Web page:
The rural landscape is changing, and not for the better.
“Farm and ranch people are an endangered species, without the benefit of protective legislation,” Roger Epp told farmers attending a recent grazing conference in Winnipeg.
“Their habitat has also become subject to persistent encroachment over time.”
Agriculture and rural life on the Prairies were once so closely intertwined, they were seen as inseparable — but that view has changed, said Epp, a political scientist and author of We are All Treaty People: Prairie Essays and a co-editor of Writing Off the Rural West.
“Increasingly, experts and policy-makers are tempted to disconnect the future of rural communities from the future of agriculture, because they see these paths diverging,” he said.
That is a profound shift, said Epp, a professor at the University of Alberta and founding dean of its Augustana Campus in Camrose.
There was a time when national policy saw Prairie settlement as integral to grain production, he said. To that end, a national railway system was developed, treaties signed, experimental farms set up, and immigrants recruited. That view changed in the 1960s, specifically in 1969 when a federal report followed the American lead pointing to larger farms and a move away from the “homestead” model, said Epp.
Since that time the number of farms and farm families has dwindled across Canada. According to Statistics Canada, the number of farmers dropped by 40 per cent between 1998 and 2001.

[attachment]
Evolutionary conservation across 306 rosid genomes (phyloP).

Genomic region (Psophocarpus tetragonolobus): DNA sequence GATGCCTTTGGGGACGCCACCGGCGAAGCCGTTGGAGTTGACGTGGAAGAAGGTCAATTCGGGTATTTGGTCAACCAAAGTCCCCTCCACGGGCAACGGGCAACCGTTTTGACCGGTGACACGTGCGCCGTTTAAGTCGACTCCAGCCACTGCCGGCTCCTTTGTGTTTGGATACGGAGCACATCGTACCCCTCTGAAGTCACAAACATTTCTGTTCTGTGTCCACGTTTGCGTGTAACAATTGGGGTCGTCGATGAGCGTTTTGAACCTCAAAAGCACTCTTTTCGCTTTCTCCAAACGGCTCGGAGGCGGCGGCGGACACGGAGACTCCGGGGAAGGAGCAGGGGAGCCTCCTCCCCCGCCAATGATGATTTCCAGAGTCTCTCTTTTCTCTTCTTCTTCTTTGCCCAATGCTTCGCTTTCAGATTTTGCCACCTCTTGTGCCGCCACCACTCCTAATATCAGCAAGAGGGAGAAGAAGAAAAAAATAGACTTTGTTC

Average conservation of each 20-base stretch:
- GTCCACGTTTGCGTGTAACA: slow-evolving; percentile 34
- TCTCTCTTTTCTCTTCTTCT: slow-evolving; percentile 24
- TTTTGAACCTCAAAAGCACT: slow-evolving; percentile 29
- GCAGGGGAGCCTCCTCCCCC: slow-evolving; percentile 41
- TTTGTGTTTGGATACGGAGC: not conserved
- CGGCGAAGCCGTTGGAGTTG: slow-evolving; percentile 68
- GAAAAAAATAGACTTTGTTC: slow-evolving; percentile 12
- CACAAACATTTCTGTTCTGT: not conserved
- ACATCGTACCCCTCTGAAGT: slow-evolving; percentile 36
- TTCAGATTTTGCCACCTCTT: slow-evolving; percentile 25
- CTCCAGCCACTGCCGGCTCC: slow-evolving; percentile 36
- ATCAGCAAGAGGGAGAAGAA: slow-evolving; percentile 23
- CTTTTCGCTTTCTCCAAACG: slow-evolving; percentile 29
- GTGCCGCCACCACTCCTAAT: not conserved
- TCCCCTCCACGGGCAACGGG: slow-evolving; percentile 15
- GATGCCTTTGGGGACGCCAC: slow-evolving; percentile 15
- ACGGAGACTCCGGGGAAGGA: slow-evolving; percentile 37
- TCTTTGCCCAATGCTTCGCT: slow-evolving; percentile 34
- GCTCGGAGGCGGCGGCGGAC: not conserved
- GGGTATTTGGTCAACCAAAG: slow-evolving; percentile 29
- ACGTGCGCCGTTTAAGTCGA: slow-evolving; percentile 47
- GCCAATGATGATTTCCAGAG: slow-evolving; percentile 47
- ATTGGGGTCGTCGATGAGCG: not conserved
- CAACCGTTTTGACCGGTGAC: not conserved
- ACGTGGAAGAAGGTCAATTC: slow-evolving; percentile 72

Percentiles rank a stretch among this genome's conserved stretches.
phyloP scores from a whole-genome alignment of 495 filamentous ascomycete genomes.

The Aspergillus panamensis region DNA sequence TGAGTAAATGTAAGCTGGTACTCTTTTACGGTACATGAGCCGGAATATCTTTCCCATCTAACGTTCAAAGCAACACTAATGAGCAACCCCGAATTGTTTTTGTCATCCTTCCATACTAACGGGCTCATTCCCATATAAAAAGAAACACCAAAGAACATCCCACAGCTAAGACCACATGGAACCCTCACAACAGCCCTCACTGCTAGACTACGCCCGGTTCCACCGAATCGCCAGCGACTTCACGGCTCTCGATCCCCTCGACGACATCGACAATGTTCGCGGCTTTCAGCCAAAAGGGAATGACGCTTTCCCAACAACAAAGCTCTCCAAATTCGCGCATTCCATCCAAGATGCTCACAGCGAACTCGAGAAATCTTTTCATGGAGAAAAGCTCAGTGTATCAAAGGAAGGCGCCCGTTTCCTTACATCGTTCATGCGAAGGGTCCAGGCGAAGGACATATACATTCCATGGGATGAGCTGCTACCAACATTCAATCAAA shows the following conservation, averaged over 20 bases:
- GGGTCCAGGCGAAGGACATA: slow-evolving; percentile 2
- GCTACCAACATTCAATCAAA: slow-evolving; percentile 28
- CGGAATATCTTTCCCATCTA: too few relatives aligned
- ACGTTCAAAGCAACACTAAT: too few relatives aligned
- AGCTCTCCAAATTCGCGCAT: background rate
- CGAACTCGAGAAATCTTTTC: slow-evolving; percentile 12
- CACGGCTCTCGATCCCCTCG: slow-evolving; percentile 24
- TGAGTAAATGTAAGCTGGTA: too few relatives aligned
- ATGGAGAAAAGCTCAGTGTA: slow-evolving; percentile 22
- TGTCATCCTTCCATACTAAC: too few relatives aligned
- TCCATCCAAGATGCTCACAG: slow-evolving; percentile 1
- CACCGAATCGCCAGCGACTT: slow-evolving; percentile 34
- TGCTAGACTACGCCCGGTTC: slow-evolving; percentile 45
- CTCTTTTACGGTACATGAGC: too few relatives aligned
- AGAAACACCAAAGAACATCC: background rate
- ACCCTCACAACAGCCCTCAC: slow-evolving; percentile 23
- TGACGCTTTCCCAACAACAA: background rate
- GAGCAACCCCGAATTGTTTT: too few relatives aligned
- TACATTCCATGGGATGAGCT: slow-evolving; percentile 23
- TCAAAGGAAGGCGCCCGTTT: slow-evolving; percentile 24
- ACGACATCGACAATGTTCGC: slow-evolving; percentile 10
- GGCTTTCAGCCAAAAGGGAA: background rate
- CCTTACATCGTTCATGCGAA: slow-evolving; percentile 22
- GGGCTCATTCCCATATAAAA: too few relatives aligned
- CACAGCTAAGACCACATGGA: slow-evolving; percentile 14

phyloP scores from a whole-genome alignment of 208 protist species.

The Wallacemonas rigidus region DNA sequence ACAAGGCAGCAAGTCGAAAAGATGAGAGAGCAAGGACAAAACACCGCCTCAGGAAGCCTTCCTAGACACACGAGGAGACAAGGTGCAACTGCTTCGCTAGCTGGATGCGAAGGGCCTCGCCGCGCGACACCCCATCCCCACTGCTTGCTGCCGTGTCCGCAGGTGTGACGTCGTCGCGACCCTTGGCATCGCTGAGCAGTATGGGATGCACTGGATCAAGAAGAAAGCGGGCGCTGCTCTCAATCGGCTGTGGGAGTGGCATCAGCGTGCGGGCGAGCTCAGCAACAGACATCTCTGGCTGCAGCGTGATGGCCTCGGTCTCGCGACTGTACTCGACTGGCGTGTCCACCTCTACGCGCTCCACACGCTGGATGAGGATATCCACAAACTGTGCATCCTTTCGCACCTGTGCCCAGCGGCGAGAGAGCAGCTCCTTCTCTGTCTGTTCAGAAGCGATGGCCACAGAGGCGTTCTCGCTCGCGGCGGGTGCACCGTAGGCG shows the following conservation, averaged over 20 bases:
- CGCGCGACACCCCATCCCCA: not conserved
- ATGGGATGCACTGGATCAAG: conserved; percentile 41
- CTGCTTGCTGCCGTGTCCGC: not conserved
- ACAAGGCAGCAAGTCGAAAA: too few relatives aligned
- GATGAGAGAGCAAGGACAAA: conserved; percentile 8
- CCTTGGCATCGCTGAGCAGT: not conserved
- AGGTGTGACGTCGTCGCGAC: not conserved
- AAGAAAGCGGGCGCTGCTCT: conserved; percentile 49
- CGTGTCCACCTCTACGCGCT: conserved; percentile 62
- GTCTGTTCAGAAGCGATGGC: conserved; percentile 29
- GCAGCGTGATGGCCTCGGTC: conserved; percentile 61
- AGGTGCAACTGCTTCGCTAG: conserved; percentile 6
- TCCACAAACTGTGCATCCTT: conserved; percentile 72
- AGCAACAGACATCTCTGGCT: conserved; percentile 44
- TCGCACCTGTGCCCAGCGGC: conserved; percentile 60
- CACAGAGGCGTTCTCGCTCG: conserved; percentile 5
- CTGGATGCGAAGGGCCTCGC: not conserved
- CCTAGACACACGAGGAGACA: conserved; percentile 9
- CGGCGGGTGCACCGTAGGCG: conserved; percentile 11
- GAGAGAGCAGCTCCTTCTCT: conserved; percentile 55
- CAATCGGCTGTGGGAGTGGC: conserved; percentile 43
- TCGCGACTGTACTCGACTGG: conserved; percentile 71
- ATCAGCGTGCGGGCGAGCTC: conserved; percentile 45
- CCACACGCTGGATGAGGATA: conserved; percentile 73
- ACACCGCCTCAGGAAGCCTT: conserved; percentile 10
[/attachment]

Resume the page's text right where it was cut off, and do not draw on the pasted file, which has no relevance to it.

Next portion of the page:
“Rural Canada, especially rural Western Canada, is in trouble,” he said. “The most striking disappearance for me, as I look at it, is not the disappearances of the… country grain elevator, which didn’t take very long, it’s the disappearance of the farmers.”
Today, government’s focus is shifting away from producers and towards production, and that’s not a good thing for farmers, said Epp.
He pointed to the current attention on how global food production needs to be ramped up in order to feed a burgeoning population and rising middle class. That issue shouldn’t be used to justify a push towards even larger farms, lower margins and further rural depopulation, he said.
“Sometimes this is dressed up in moral terms,” he said. “There is an obligation on the part of farmers to feed a hungry world — to pick a phrase out of the air — it sounds like a corporate slogan.”
Farmers need to stop thinking of themselves as “producers” and start thinking more about local food production, he said.
The yield difference between industrial farm operations and smaller farms is negligible, and local production is key to creating food security and bringing people back to the rural landscape, he said.
“A shift towards local production, not as a fad, not as a solution (with a) capital S, but as a way of helping to tilt the balance away from this single-minded, long-distance, few-processing-point system,” said the professor.
In Camrose, Epp spearheaded a program to use locally produced food in the university cafeteria, which required creating demand, developing value chains and working creatively in a colder environment. It didn’t happen overnight, but two years later the cafeteria is sourcing 80 per cent of its food from local farmers.
“It is possible,” he said.
Farmers should be able to make a decent profit without having to have massive operations, said Epp, noting that while farmers’ share of profits has fallen in recent years, those of agribusiness have increased steadily.
It’s no small task, but farmers and ranchers need to address the future of rural communities and farming now, before another generation slips away, he said.
“Who will own the countryside? Who will produce food? Who will have access to farm knowledge and on what terms,… who will care for the land?” said Epp. “These are the questions of food security, and they are questions we need to ask.”